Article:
“Can I help you?”
Yes, I hoped so. I wanted to buy wine that would take me away. Not to just any old place but somewhere remarkable, somewhere that I have never been and, should I be stirred enough to visit, would change me a little and impress me a lot. I wanted to be moved and inspired. To taste somewhere extraordinary.
Of course, that’s not what I asked for, I didn’t want to appear unhinged to the wine store sales guy so I took a more conservative approach.
“I’m after a selection of wines that are affordable, interesting and not from here.”
My rationale was that if wines really do speak of their place, then wine tasting is a lot like armchair travelling; an intimate taste of somewhere else. I was relying on this selection to help me decide which parts of the Old World I should visit later this year to make my wine spirits sing.
More recently I have tasted my share of European wines; a cluster of bright and cheery Spanish tempranillos, a line up of earnest and complex French wines, and now with autumn in Melbourne officially handing the baton to winter, it seems right to try a mixed bag of Italian wines.
To me, these wines are what Theroux’s Great Railway Bazaar is to someone contemplating a long train journey. Well, maybe not quite as definitive as that, but a peek behind the curtain all the same.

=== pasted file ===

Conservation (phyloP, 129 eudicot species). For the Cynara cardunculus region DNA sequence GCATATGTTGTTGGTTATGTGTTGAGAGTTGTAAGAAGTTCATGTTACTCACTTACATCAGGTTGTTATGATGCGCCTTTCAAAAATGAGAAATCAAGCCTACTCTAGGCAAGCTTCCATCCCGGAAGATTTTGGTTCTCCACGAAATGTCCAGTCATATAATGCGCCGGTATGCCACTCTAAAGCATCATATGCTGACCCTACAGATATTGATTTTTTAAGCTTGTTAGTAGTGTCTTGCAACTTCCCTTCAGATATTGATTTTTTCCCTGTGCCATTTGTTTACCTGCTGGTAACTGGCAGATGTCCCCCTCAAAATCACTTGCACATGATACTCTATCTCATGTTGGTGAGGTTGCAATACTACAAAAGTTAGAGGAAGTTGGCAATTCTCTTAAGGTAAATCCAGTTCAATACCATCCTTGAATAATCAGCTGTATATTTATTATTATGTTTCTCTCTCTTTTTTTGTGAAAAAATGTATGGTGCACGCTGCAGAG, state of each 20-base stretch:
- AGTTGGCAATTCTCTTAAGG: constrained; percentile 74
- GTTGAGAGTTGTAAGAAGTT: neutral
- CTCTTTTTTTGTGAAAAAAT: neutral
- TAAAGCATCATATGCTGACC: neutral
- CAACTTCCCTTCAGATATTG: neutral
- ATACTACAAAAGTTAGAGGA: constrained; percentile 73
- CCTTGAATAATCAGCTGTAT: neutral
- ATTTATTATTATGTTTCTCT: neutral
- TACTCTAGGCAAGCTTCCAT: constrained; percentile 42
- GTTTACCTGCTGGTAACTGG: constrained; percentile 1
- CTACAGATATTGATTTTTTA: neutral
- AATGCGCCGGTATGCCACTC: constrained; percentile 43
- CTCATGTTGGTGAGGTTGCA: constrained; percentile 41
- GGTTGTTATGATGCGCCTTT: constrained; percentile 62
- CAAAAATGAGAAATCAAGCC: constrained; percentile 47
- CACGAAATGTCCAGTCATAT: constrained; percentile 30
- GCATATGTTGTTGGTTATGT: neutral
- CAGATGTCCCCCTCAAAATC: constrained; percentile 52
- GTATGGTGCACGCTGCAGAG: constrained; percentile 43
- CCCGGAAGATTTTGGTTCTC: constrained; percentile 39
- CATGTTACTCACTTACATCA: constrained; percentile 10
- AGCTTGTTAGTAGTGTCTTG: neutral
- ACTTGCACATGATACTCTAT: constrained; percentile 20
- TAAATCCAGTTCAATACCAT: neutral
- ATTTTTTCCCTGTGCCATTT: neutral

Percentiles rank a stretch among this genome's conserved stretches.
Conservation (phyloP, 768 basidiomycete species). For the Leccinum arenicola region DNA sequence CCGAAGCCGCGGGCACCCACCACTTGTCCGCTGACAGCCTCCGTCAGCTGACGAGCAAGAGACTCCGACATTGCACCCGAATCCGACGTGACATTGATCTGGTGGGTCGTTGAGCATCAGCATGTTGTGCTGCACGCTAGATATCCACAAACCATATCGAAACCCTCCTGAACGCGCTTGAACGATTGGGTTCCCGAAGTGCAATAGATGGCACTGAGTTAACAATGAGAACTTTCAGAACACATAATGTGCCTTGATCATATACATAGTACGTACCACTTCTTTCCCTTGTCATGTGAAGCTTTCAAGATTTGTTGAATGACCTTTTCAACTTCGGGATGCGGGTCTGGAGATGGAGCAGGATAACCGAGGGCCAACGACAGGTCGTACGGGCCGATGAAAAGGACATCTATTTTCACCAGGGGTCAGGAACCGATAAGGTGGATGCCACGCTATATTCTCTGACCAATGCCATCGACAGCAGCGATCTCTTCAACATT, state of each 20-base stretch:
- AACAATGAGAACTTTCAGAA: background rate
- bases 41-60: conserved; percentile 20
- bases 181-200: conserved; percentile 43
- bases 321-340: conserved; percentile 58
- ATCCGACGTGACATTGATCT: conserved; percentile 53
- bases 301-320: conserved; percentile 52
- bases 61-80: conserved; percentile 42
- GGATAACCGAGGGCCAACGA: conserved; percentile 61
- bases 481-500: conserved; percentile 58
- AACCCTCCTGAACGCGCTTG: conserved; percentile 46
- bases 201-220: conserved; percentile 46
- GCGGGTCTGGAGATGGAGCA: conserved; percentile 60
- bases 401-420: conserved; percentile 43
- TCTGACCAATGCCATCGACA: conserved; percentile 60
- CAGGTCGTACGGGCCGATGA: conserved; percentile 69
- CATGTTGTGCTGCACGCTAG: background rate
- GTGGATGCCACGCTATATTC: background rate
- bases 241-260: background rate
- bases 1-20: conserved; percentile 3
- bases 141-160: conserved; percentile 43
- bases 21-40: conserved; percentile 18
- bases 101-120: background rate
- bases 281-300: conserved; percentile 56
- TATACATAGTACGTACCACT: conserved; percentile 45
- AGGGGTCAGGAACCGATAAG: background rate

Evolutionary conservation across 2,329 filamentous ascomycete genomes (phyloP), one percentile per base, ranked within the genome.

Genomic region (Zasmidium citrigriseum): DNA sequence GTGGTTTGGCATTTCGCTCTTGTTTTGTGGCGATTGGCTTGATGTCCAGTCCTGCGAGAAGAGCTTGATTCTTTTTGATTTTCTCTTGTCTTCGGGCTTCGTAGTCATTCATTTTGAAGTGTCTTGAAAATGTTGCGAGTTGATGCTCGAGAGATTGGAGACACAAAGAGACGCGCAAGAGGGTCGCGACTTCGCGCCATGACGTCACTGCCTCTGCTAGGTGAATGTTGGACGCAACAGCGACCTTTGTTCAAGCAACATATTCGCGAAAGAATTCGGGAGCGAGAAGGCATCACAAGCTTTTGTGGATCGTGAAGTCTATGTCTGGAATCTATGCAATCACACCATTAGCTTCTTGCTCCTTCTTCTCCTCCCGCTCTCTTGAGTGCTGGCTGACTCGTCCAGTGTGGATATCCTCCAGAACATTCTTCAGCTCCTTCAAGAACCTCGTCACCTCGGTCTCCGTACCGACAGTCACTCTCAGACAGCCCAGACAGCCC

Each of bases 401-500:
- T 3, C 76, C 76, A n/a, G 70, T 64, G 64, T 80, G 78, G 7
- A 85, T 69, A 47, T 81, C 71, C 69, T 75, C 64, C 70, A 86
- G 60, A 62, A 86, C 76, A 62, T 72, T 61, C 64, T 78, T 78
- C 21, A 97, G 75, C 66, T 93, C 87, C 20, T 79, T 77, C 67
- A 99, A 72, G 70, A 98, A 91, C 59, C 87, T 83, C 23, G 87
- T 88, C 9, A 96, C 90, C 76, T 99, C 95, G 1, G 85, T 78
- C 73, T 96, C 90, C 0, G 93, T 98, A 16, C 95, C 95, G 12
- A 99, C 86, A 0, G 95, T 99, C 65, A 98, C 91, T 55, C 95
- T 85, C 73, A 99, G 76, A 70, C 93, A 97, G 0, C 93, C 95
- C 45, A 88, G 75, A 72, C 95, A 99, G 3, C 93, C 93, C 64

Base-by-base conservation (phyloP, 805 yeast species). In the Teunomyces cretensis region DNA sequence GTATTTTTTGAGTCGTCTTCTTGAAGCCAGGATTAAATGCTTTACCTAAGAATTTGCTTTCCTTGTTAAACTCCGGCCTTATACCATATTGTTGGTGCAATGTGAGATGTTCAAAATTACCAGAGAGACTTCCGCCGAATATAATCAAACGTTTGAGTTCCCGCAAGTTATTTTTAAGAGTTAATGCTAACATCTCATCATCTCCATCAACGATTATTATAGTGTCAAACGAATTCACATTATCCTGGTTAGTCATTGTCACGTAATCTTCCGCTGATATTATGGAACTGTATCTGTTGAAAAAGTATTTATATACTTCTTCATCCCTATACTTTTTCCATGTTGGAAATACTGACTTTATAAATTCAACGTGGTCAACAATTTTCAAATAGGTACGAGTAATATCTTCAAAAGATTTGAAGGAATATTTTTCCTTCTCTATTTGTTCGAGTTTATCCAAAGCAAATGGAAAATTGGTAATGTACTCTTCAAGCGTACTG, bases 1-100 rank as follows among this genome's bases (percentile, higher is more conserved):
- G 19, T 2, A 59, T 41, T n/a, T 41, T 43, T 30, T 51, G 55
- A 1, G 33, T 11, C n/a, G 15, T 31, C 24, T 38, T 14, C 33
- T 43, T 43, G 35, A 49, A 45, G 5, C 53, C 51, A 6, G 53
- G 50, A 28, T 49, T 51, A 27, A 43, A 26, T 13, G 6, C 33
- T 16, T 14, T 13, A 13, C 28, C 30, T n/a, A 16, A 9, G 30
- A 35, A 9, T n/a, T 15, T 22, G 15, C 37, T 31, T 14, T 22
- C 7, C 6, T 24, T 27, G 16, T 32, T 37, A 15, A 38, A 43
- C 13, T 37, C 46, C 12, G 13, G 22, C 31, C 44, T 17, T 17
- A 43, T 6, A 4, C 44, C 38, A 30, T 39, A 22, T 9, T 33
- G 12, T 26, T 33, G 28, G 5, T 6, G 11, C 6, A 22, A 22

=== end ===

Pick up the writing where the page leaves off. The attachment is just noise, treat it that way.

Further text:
The 2008 Querciabella Mongrana ($20) tastes the way I imagine Tuscany to be. Warm, ripe, bright and rustic. A red wine blend of mostly sangiovese, it feels like it comes from a place that is sunny and warm with days that are long and lazy. Its generosity offers a lot and asks for little in return. I feel as comfortable with this wine as I hope to be revelling in its home.
The 2007 Vietti Perbacco Nebbiolo Langhe ($55) is brimming with fruit, power and round velvety tannins. A region that produces wines with such strength, considered layers and serious demands on anything it accompanies will expect a lot more from me. Cultivating wines of such robustness makes this place feel serious. I’m guessing I’d like it, but I might need to dress for the occasion.
Just when my wine tasting journey was starting to feel familiar and comfortable, I take a sip of the 2009 Matteo Corregia Anthos Brachetto ($30) and get the feeling we’re not in Kansas anymore. Or are we? This is a delightful and wildly unexpected lighter-bodied red wine with aromas more herbal and vegetal than ripe and red. Stylish and elegant, surprising and delightful, it’s like nothing I’ve tasted, been taught or imagined. It is an unexpected delight on my Italian wine tour.
More day trip than wine odyssey, these wines got me excited and got me thinking – can I really taste such characters or am I just linking them with images I know to be Italian? Can a place really make your wine spirits sing?
Well, I guessed, there’s only one way to find out.